Funding-strapped researchers should be rejoicing at President Obama´s promise to put $3 billion towards mapping the human brain, right? Not according to scientists who say the project lacks clear goals and gobbles up money that could´ve gone to a lot more smaller studies. The front page of Monday´s New York Times carried a story by John Markoff on a research effort called the Brain Activity Map, a huge neuroscience undertaking that the Obama administration plans to invest $300 million in annually for the next decade. A joint project between federal agencies, private research foundations, and leading neuroscientists, the envisioned project
These days, Republican political professionals seem to feel rather like Mikhail Gorbachev did in 1983 when he toured farms in Canada two years before he would become premier of the Soviet Union. Stunned by how productive a certain agribusiness was, Gorbachev asked how many farmhands had brought in the crop. “None,” came the answer; the farm was entirely mechanized. From this one conversation, Gorbachev instantly understood the depths of the Soviet crisis and the desperate need for a new approach. For Republicans, the November 2012 election proved their technical inferiority in exactly the same way —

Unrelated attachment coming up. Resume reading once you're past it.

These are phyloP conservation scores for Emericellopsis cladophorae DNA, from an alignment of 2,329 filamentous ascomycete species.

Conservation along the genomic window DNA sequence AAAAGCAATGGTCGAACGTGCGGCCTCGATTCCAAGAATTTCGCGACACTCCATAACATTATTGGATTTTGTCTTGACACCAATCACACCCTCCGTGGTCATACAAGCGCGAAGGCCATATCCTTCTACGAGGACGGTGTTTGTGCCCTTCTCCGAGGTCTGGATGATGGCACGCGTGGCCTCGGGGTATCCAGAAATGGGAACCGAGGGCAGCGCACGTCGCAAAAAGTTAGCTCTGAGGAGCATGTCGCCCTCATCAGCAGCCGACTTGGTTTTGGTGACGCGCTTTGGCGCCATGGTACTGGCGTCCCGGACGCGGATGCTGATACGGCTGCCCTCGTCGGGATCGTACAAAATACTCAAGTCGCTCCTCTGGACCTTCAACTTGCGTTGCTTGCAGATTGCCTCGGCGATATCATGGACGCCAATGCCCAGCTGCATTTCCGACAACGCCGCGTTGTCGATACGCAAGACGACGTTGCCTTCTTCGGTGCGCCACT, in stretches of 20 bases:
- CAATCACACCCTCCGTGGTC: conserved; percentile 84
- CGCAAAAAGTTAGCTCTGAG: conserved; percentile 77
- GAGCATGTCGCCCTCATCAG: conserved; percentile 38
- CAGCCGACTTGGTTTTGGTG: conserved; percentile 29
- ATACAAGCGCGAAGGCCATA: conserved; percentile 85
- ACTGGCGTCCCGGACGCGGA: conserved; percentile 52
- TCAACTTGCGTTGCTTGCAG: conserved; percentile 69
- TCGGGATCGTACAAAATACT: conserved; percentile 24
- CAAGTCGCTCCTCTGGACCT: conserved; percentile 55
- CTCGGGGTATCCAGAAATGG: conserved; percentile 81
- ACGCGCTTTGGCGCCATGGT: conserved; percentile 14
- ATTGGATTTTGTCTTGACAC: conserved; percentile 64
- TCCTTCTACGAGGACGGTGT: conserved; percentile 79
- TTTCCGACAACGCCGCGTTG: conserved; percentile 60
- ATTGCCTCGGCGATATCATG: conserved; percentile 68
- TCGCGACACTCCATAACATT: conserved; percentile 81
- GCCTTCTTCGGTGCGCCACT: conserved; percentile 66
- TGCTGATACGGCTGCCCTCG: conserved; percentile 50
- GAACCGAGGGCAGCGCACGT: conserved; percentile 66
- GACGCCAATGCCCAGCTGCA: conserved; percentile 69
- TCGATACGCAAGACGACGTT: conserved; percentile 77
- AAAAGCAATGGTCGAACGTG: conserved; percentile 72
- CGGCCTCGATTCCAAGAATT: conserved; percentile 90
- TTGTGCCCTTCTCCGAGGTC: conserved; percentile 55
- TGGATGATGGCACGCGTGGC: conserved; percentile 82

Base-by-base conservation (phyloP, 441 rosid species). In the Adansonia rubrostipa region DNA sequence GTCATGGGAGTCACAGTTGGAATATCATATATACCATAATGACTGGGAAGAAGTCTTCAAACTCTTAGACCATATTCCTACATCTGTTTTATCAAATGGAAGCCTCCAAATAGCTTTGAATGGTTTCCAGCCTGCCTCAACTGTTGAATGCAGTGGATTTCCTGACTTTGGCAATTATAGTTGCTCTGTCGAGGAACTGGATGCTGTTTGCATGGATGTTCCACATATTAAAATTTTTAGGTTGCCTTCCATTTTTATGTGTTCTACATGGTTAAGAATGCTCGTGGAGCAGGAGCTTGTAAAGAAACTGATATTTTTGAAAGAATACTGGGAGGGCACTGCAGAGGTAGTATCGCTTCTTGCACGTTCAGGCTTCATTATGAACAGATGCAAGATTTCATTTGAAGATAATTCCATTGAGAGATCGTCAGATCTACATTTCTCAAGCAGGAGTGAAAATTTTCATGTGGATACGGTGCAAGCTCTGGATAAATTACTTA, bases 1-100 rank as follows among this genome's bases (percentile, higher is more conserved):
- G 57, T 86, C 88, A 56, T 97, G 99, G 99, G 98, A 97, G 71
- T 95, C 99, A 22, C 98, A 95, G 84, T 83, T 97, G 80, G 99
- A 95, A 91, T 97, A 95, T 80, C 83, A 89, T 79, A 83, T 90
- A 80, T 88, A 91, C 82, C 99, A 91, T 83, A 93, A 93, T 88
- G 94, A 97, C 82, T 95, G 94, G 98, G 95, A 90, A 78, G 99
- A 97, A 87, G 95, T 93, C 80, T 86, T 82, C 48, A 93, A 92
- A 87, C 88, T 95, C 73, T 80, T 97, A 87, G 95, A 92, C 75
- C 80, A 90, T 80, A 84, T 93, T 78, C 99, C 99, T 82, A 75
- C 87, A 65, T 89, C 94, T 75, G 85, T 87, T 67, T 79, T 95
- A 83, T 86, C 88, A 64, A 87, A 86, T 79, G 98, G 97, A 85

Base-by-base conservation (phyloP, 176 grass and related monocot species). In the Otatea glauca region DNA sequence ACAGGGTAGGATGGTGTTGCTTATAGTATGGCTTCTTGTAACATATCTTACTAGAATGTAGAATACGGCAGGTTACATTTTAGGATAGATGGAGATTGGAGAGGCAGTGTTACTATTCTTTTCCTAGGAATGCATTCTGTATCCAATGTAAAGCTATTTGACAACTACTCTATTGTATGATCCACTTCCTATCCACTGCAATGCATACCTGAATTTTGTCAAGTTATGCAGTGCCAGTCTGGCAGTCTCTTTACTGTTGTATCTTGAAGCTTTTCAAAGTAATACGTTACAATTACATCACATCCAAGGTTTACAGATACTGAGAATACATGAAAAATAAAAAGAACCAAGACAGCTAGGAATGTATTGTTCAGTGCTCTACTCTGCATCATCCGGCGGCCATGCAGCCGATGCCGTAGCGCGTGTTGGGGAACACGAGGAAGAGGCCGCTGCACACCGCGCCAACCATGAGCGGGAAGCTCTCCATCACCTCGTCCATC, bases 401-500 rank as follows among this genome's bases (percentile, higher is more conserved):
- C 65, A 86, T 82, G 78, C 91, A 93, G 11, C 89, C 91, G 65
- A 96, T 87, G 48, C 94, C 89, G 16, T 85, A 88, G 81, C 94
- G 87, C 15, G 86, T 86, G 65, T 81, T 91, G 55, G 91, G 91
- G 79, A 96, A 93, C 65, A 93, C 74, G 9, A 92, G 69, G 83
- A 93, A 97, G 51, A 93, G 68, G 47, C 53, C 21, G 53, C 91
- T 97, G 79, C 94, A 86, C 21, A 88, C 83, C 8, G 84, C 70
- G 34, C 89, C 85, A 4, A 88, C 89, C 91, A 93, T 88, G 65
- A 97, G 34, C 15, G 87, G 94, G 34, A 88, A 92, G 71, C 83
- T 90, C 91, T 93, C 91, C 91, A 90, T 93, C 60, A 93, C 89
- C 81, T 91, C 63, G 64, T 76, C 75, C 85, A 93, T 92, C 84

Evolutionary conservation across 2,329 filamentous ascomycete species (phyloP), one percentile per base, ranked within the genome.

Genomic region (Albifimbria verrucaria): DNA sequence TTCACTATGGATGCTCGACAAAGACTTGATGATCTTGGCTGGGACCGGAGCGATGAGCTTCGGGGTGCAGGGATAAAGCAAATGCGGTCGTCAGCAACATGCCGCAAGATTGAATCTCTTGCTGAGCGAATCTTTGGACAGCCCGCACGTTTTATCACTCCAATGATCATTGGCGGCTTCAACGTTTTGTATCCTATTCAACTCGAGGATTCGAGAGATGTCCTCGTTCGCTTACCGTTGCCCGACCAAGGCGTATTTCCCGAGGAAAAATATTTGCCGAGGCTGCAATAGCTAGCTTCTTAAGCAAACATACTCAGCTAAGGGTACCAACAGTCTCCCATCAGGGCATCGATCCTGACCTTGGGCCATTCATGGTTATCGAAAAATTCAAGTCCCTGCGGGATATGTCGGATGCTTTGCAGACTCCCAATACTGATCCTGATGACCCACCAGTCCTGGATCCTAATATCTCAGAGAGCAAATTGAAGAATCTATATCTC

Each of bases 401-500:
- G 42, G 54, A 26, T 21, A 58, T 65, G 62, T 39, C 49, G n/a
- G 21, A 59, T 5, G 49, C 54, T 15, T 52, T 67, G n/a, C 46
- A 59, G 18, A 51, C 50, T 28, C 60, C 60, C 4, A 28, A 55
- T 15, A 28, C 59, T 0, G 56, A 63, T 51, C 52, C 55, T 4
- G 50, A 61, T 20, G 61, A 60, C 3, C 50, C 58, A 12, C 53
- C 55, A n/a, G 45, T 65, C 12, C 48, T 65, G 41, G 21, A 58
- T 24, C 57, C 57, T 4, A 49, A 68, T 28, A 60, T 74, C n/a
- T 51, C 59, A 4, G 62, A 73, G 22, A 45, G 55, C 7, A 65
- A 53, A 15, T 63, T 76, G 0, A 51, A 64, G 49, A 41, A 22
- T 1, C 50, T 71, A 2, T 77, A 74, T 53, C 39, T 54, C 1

President Barack Obama is a master at limiting, shaping and manipulating media coverage of himself and his White House. Not for the reason that conservatives suspect: namely, that a liberal press willingly and eagerly allows itself to get manipulated. Instead, the mastery mostly flows from a White House that has taken old tricks for shaping coverage (staged leaks, friendly interviews) and put them on steroids using new ones (social media, content creation, precision targeting). And it’s an equal opportunity strategy: Media across the ideological spectrum are left scrambling for access. The results are transformational. With more technology, and fewer resources